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Let’s Get to Know These 2 Floras from Maluku!

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What comes to mind when you hear the word Maluku? Do you get reminded of beautiful islands with crystal clear sea water? Or maybe a traditional music instrument called tifa? Or perhaps some of you are immediately reminded of traditional Maluku songs, such as Ayo Maluku and Ambon Manise? Yup, they are all correct! The Maluku Islands, which are located in Indonesia’s east, truly have a fascinating natural and cultural wealth.

In addition to the things already mentioned, Maluku still has other special things, such as the diversity of flora and fauna. Even the early arrival of Europeans to Maluku in ancient times was to obtain a variety of spice plants that exist on these islands. Apart from spices like cloves and nutmeg, Maluku is home to a variety of unique floras that can still be found up until today. For now, let’s get to know 2 of these floras!

1. Torem Tree

There is a plant species on Yamdena Island, Maluku, that is found nowhere else in Indonesia. This plant is known as the torem tree (manilkara kanosiensis). After conducting a number of studies, the Indonesian Institute of Sciences (LIPI) stated that the torem tree is an endemic tree to Maluku. Furthermore, this tree is listed as endangered on the International Union for Conservation of Nature’s list.

This tree lives at an altitude of 100 to 400 meters above sea level and has a straight and large trunk.  People in the area know that the wood of the torem tree is of high quality since it is termite-resistant. Moreover, it may last for hundreds of years. Because this tree is rare, it requires special conservation to avoid extinction. In October 2017, the Military District Commander 1507 Saumlaki handed over these 9 tree seedlings to the Research Center for Plant Conservation and Botanic Gardens. It was hoped that conservation could be carried out in the Bogor Botanical Garden. Let’s hope this tree doesn’t become extinct!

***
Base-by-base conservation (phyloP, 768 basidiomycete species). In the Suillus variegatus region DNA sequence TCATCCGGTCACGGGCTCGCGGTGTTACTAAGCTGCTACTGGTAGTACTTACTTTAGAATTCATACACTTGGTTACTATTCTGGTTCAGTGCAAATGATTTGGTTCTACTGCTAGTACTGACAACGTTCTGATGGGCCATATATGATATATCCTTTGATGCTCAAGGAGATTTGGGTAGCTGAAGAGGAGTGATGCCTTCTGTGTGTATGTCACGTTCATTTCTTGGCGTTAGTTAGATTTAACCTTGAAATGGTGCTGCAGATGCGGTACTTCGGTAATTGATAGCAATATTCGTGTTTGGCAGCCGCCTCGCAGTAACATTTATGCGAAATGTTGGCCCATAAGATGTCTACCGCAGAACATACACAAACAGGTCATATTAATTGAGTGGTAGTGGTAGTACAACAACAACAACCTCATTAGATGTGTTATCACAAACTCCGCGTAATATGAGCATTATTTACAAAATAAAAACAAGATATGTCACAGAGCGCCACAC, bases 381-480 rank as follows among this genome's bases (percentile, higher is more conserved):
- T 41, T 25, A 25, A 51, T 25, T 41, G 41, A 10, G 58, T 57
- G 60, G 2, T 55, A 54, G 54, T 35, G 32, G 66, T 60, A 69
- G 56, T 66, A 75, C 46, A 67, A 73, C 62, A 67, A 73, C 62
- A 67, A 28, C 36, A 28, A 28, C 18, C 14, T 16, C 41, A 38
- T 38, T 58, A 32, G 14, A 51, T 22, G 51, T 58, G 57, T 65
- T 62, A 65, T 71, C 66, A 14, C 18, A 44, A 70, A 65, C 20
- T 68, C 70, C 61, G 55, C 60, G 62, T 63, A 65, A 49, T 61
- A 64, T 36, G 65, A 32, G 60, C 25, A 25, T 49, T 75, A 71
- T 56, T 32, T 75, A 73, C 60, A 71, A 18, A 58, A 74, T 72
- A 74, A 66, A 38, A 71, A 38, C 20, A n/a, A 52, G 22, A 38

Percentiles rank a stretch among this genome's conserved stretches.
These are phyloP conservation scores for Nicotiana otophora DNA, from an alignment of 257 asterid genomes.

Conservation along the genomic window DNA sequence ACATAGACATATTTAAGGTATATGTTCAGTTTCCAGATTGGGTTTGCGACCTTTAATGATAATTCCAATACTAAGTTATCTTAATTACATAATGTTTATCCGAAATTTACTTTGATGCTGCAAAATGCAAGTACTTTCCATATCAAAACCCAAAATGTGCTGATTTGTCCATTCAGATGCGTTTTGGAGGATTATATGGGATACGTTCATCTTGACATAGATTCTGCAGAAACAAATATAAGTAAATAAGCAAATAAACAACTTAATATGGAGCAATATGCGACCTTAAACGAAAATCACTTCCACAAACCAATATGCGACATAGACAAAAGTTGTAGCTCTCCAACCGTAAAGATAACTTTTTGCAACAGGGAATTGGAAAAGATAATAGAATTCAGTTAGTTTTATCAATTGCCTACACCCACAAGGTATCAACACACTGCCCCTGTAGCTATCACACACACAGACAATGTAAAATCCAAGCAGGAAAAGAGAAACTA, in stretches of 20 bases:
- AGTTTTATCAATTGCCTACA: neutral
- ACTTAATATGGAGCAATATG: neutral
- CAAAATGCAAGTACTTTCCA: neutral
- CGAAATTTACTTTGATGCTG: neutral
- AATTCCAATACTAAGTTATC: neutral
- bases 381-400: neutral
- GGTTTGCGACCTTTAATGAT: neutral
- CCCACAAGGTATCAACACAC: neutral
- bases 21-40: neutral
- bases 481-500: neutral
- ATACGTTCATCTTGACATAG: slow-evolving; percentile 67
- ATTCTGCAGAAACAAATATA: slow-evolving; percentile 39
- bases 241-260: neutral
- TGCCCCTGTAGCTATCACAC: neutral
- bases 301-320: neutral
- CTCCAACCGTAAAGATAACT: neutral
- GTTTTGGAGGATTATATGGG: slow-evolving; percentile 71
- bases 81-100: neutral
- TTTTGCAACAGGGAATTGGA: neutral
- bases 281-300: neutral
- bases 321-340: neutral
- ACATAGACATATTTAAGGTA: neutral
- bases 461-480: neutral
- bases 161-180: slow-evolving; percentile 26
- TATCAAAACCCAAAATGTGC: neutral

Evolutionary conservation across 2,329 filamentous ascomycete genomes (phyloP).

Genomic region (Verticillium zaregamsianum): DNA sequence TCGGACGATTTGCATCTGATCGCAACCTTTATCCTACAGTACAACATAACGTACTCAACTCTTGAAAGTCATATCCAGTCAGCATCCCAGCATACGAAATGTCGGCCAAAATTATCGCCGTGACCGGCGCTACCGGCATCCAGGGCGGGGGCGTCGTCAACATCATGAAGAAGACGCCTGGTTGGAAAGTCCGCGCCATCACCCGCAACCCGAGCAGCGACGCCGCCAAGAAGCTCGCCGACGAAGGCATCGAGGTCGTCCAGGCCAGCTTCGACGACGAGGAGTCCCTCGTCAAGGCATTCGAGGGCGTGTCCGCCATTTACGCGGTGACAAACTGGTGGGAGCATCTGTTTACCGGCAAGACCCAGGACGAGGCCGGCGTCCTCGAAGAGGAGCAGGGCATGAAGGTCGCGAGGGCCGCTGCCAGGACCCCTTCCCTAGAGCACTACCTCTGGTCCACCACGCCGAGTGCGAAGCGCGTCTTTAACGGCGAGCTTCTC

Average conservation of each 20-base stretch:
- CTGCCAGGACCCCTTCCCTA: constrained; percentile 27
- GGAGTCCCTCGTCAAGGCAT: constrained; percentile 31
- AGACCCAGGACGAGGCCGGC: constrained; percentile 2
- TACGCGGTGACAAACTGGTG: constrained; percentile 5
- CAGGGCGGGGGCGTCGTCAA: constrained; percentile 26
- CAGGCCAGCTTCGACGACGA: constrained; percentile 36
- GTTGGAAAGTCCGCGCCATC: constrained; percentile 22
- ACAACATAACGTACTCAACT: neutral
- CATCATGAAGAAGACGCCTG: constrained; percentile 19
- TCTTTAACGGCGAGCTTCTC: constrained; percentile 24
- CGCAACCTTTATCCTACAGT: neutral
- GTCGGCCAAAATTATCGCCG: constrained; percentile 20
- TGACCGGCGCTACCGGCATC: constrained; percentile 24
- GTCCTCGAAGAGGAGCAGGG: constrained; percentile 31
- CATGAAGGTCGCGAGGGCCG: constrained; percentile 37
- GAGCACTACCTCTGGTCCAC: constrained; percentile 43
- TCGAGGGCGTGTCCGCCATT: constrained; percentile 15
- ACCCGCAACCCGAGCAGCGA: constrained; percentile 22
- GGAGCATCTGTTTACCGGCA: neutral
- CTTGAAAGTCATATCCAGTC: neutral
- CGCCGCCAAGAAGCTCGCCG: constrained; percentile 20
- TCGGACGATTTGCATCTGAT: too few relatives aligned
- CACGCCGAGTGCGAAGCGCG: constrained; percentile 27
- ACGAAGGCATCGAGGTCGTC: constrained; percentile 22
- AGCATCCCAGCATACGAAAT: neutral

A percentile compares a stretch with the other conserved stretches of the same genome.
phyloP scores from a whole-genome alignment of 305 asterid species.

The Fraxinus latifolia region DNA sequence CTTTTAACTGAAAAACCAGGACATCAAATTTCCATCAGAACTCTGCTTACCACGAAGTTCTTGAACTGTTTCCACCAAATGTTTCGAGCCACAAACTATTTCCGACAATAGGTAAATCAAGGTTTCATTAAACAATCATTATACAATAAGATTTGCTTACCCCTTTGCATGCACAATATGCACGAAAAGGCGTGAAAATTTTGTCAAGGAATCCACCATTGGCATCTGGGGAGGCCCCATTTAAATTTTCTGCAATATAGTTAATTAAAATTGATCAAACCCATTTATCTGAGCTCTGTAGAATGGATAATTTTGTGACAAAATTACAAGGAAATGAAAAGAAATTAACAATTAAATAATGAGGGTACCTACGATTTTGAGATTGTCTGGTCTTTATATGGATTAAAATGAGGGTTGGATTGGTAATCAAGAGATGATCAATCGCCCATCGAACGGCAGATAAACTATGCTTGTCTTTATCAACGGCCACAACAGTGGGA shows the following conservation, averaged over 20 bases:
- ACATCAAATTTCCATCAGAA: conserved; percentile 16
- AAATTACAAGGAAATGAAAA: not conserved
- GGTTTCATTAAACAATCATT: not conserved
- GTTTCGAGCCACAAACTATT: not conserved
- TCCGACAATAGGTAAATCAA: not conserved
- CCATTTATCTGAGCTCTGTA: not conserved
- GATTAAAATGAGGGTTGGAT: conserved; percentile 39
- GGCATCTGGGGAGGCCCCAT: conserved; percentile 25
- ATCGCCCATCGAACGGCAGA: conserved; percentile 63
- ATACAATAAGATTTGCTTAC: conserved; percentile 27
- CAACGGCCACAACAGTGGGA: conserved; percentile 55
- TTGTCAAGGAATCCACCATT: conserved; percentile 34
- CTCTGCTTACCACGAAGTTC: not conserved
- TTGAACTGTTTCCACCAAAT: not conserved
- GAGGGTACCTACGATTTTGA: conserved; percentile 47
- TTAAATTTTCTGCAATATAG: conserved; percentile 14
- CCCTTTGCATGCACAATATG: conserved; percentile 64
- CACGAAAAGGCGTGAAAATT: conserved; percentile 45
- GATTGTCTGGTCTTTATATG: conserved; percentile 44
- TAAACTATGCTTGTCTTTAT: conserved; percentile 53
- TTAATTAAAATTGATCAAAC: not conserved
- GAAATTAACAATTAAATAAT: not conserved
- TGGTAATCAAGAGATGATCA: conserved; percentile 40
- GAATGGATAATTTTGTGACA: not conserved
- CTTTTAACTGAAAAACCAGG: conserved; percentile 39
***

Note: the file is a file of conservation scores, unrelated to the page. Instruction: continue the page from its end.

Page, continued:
2. Begonia Nephrophylla

A new species of the flower genus begonia  called begonia nephrophylla was discovered in Manusela National Park, Maluku, in 2016. Ni Kadek Erosi Undaharta, a begonia researcher at the Eka Karya Bali Botanical Gardens, discovered this plant during a research expedition with the Research Center for Plant Conservation and Botanic Gardens LIPI. The name begonia nephrophylla was given because the leaf form resembles that of a kidney. Nephros means kidney in Greek, while phyllus means leaf.

With the discovery of this new genus of begonia, Maluku now has a more diverse collection of begonias. Until now, it is known that there are 9 types of begonias that grow in Maluku. They are begonia holosericeoides, begonia aptera, begonia holosericea, begonia aketajawensis, begonia galeolepis, begonia manuselaensis, begonia rieckei, begonia sageaensis, and begonia nephrophylla.

So, what do you think of these two plants? Other than these two, there are  still many more gorgeous and rare flora that originate from Maluku that are worth studying further. In fact, it’s possible that some flora have yet to be properly cataloged.  As a mega biodiversity country, Indonesian researchers play a significant role in this regard. 

You can apply to the EcoNusa Foundation’s Young Papuan Scientist program if you want to be a young researcher who discovers biodiversity in Indonesia. This program allows you to attend workshops and bootcamps in preparation for research. Furthermore, you’ll receive professional supervision while conducting research and publish research findings. Isn’t it exciting?

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